When this option is on, you may shake your device to repeat the last information spoken in the Home screen. The information given is not just repeated, but is updated and made accurate as of the time of the shake. You may also shake the device to hear the progress of a map download.

Shake to Repeat works even if the screen is locked or the app is in the background.

Set Watch to Turn-By-Turn Destination: Off

When this option is on and a destination is chosen, the Watch is automatically set to the destination.

Allow Geobeam, Compass, and Shake To Repeat When App Is in the Background: On

Normally, Geobeam, Compass, and Shake To Repeat work any time Nearby Explorer is running. If you want them to work only while Nearby Explorer is in the foreground, turn off this option.

Expand Abbreviations of Cities and Streets: On

The maps contain many abbreviations that make listening difficult. Such abbreviations might include things like CTR for center, PKY for parkway, TWN for township, etc. Nearby Explorer normally expands these abbreviations, so they are easier to listen to.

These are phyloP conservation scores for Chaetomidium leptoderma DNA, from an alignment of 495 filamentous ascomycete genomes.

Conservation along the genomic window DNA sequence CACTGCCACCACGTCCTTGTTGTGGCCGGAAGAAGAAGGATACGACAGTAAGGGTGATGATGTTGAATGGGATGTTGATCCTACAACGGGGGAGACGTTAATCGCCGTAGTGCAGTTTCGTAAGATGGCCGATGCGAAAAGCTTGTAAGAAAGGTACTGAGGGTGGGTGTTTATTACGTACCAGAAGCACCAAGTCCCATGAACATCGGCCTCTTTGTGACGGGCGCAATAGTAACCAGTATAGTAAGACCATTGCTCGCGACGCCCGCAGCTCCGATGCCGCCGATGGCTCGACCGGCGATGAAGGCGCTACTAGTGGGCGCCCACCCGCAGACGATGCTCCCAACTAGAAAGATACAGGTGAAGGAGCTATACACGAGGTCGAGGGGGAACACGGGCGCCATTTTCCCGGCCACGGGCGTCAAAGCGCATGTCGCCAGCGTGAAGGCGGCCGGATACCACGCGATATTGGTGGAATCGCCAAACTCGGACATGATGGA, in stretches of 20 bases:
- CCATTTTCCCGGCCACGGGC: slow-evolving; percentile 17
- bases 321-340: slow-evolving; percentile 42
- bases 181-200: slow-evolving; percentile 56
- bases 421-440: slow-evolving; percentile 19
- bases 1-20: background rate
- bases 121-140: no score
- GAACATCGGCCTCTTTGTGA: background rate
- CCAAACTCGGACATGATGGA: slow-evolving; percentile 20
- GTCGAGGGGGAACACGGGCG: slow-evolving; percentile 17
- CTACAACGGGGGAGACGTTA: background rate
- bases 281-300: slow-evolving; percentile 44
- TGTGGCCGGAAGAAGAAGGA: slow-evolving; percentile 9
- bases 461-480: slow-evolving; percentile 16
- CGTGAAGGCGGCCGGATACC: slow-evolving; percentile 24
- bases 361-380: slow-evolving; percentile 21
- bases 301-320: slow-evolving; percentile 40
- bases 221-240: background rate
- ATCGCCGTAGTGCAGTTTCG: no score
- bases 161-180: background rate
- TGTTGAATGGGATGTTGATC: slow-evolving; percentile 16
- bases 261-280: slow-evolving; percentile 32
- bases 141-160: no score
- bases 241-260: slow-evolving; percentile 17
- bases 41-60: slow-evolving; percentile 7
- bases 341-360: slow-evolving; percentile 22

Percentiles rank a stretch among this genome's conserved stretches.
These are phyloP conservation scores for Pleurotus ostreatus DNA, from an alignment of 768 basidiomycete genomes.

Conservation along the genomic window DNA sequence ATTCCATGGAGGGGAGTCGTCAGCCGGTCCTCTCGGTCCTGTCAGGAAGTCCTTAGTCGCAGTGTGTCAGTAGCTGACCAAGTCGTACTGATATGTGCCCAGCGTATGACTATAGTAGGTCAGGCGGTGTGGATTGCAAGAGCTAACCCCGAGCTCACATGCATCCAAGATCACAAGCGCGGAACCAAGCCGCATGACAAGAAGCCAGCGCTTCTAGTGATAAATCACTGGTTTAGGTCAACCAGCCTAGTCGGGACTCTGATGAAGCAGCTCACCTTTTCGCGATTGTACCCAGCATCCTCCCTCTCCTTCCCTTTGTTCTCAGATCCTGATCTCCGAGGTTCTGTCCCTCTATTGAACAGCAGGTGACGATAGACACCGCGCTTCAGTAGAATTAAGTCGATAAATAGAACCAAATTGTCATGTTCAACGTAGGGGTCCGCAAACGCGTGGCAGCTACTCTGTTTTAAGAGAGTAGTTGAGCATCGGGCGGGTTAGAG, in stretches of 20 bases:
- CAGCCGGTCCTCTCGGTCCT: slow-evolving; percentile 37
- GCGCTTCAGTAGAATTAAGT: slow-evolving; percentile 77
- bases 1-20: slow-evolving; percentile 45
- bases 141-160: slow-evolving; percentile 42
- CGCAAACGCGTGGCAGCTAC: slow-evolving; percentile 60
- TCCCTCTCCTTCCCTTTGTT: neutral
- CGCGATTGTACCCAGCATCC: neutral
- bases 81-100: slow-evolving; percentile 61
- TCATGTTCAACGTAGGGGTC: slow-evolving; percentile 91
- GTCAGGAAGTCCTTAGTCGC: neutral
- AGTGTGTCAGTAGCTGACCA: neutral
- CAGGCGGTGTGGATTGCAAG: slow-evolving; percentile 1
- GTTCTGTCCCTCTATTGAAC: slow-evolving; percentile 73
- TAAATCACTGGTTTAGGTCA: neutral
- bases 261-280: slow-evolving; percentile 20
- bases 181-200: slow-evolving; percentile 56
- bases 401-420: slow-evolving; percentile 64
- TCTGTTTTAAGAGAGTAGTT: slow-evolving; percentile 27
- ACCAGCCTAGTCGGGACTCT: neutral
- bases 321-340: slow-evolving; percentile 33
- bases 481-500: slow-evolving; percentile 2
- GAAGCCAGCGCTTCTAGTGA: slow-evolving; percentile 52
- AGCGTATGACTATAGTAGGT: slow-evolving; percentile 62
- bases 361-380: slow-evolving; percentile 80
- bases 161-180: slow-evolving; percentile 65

If you are using a braille display, you may wish to turn these abbreviation expansions off.

Adjust Speech

To change the voice, pitch, speech and volume of the speech Nearby Explorer uses, select Adjust Speech from the Settings tab. The Adjust Speech screen shows sliders to adjust any of the speech parameters and a button to return the speech to the default settings. There is also a button to test the speech selections. Select the Back button when complete.

Screen shot of Speech settings in the Settings menu on Nearby Explorer

Figure 22. Nearby Explorer Speech settings in the Settings menu

Address Provider

Normally, Nearby Explorer uses NAVTEQ onboard maps to provide addresses. You may select among Apple, Google, OpenStreetMap, or NAVTEQ maps to provide this information.